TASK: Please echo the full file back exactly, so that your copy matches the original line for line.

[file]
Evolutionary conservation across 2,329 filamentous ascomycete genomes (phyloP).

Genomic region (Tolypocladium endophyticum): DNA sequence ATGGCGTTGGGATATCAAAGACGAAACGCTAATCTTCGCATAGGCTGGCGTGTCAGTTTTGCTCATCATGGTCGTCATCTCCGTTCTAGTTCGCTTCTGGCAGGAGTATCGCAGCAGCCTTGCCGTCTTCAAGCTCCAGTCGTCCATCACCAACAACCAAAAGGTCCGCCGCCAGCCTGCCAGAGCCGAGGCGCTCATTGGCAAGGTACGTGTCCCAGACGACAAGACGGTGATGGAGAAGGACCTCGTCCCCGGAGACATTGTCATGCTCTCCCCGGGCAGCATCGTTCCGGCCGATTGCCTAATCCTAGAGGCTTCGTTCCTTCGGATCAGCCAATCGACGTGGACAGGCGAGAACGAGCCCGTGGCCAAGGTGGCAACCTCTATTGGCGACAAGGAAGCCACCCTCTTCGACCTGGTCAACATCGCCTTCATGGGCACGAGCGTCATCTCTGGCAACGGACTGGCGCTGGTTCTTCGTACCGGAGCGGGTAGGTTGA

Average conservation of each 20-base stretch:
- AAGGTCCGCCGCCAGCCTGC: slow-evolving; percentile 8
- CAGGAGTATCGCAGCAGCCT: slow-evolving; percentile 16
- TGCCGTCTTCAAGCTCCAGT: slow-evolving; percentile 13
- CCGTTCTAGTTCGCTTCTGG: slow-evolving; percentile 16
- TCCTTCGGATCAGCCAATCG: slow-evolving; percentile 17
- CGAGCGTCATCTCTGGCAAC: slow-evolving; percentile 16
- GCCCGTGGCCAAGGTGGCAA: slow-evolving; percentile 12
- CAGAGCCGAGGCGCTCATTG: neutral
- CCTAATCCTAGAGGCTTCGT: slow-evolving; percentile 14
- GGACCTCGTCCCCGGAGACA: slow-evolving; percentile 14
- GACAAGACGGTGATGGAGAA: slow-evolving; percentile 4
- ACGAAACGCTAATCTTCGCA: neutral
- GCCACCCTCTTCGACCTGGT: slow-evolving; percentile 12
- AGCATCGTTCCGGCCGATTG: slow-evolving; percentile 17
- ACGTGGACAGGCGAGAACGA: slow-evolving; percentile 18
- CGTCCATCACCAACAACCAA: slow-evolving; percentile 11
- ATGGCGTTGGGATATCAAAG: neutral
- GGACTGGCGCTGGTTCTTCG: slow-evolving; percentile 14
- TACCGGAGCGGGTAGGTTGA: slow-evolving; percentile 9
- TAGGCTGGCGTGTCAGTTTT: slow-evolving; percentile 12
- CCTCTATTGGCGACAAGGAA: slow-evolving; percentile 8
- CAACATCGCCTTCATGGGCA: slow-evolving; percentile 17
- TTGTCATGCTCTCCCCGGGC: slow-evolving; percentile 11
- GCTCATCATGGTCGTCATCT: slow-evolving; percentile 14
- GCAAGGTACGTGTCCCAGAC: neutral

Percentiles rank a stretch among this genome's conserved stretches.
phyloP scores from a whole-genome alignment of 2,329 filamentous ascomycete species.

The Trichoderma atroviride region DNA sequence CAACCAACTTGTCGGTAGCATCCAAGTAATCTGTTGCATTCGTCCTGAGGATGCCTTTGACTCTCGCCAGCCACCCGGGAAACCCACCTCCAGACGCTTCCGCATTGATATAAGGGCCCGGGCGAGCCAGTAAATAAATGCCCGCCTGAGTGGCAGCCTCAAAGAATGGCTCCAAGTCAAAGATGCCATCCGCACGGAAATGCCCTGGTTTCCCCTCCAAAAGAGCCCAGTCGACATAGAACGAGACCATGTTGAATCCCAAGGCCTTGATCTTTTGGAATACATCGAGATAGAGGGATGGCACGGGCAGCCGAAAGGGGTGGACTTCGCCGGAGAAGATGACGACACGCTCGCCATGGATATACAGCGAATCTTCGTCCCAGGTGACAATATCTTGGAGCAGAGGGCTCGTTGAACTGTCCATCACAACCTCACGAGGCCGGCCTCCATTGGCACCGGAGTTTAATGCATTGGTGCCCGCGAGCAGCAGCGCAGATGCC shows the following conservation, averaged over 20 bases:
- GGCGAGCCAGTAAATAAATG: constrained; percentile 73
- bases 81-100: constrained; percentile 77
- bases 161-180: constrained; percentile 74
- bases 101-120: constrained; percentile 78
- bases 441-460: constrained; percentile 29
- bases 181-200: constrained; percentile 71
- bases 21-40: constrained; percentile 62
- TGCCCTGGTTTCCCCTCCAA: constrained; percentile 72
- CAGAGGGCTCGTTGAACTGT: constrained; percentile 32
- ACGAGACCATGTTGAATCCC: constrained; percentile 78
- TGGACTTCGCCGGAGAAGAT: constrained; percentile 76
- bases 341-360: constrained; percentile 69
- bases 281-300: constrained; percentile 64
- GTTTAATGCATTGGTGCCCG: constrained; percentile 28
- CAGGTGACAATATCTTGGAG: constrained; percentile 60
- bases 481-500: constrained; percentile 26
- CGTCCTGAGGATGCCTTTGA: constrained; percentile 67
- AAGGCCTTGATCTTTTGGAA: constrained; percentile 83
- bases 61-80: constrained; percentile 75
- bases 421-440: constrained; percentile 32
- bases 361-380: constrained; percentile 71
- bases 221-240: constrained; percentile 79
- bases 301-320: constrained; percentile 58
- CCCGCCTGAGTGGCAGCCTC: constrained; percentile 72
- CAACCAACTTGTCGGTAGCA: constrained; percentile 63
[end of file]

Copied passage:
Evolutionary conservation across 2,329 filamentous ascomycete genomes (phyloP).

Genomic region (Tolypocladium endophyticum): DNA sequence ATGGCGTTGGGATATCAAAGACGAAACGCTAATCTTCGCATAGGCTGGCGTGTCAGTTTTGCTCATCATGGTCGTCATCTCCGTTCTAGTTCGCTTCTGGCAGGAGTATCGCAGCAGCCTTGCCGTCTTCAAGCTCCAGTCGTCCATCACCAACAACCAAAAGGTCCGCCGCCAGCCTGCCAGAGCCGAGGCGCTCATTGGCAAGGTACGTGTCCCAGACGACAAGACGGTGATGGAGAAGGACCTCGTCCCCGGAGACATTGTCATGCTCTCCCCGGGCAGCATCGTTCCGGCCGATTGCCTAATCCTAGAGGCTTCGTTCCTTCGGATCAGCCAATCGACGTGGACAGGCGAGAACGAGCCCGTGGCCAAGGTGGCAACCTCTATTGGCGACAAGGAAGCCACCCTCTTCGACCTGGTCAACATCGCCTTCATGGGCACGAGCGTCATCTCTGGCAACGGACTGGCGCTGGTTCTTCGTACCGGAGCGGGTAGGTTGA

Average conservation of each 20-base stretch:
- AAGGTCCGCCGCCAGCCTGC: slow-evolving; percentile 8
- CAGGAGTATCGCAGCAGCCT: slow-evolving; percentile 16
- TGCCGTCTTCAAGCTCCAGT: slow-evolving; percentile 13
- CCGTTCTAGTTCGCTTCTGG: slow-evolving; percentile 16
- TCCTTCGGATCAGCCAATCG: slow-evolving; percentile 17
- CGAGCGTCATCTCTGGCAAC: slow-evolving; percentile 16
- GCCCGTGGCCAAGGTGGCAA: slow-evolving; percentile 12
- CAGAGCCGAGGCGCTCATTG: neutral
- CCTAATCCTAGAGGCTTCGT: slow-evolving; percentile 14
- GGACCTCGTCCCCGGAGACA: slow-evolving; percentile 14
- GACAAGACGGTGATGGAGAA: slow-evolving; percentile 4
- ACGAAACGCTAATCTTCGCA: neutral
- GCCACCCTCTTCGACCTGGT: slow-evolving; percentile 12
- AGCATCGTTCCGGCCGATTG: slow-evolving; percentile 17
- ACGTGGACAGGCGAGAACGA: slow-evolving; percentile 18
- CGTCCATCACCAACAACCAA: slow-evolving; percentile 11
- ATGGCGTTGGGATATCAAAG: neutral
- GGACTGGCGCTGGTTCTTCG: slow-evolving; percentile 14
- TACCGGAGCGGGTAGGTTGA: slow-evolving; percentile 9
- TAGGCTGGCGTGTCAGTTTT: slow-evolving; percentile 12
- CCTCTATTGGCGACAAGGAA: slow-evolving; percentile 8
- CAACATCGCCTTCATGGGCA: slow-evolving; percentile 17
- TTGTCATGCTCTCCCCGGGC: slow-evolving; percentile 11
- GCTCATCATGGTCGTCATCT: slow-evolving; percentile 14
- GCAAGGTACGTGTCCCAGAC: neutral

Percentiles rank a stretch among this genome's conserved stretches.
phyloP scores from a whole-genome alignment of 2,329 filamentous ascomycete species.

The Trichoderma atroviride region DNA sequence CAACCAACTTGTCGGTAGCATCCAAGTAATCTGTTGCATTCGTCCTGAGGATGCCTTTGACTCTCGCCAGCCACCCGGGAAACCCACCTCCAGACGCTTCCGCATTGATATAAGGGCCCGGGCGAGCCAGTAAATAAATGCCCGCCTGAGTGGCAGCCTCAAAGAATGGCTCCAAGTCAAAGATGCCATCCGCACGGAAATGCCCTGGTTTCCCCTCCAAAAGAGCCCAGTCGACATAGAACGAGACCATGTTGAATCCCAAGGCCTTGATCTTTTGGAATACATCGAGATAGAGGGATGGCACGGGCAGCCGAAAGGGGTGGACTTCGCCGGAGAAGATGACGACACGCTCGCCATGGATATACAGCGAATCTTCGTCCCAGGTGACAATATCTTGGAGCAGAGGGCTCGTTGAACTGTCCATCACAACCTCACGAGGCCGGCCTCCATTGGCACCGGAGTTTAATGCATTGGTGCCCGCGAGCAGCAGCGCAGATGCC shows the following conservation, averaged over 20 bases:
- GGCGAGCCAGTAAATAAATG: constrained; percentile 73
- bases 81-100: constrained; percentile 77
- bases 161-180: constrained; percentile 74
- bases 101-120: constrained; percentile 78
- bases 441-460: constrained; percentile 29
- bases 181-200: constrained; percentile 71
- bases 21-40: constrained; percentile 62
- TGCCCTGGTTTCCCCTCCAA: constrained; percentile 72
- CAGAGGGCTCGTTGAACTGT: constrained; percentile 32
- ACGAGACCATGTTGAATCCC: constrained; percentile 78
- TGGACTTCGCCGGAGAAGAT: constrained; percentile 76
- bases 341-360: constrained; percentile 69
- bases 281-300: constrained; percentile 64
- GTTTAATGCATTGGTGCCCG: constrained; percentile 28
- CAGGTGACAATATCTTGGAG: constrained; percentile 60
- bases 481-500: constrained; percentile 26
- CGTCCTGAGGATGCCTTTGA: constrained; percentile 67
- AAGGCCTTGATCTTTTGGAA: constrained; percentile 83
- bases 61-80: constrained; percentile 75
- bases 421-440: constrained; percentile 32
- bases 361-380: constrained; percentile 71
- bases 221-240: constrained; percentile 79
- bases 301-320: constrained; percentile 58
- CCCGCCTGAGTGGCAGCCTC: constrained; percentile 72
- CAACCAACTTGTCGGTAGCA: constrained; percentile 63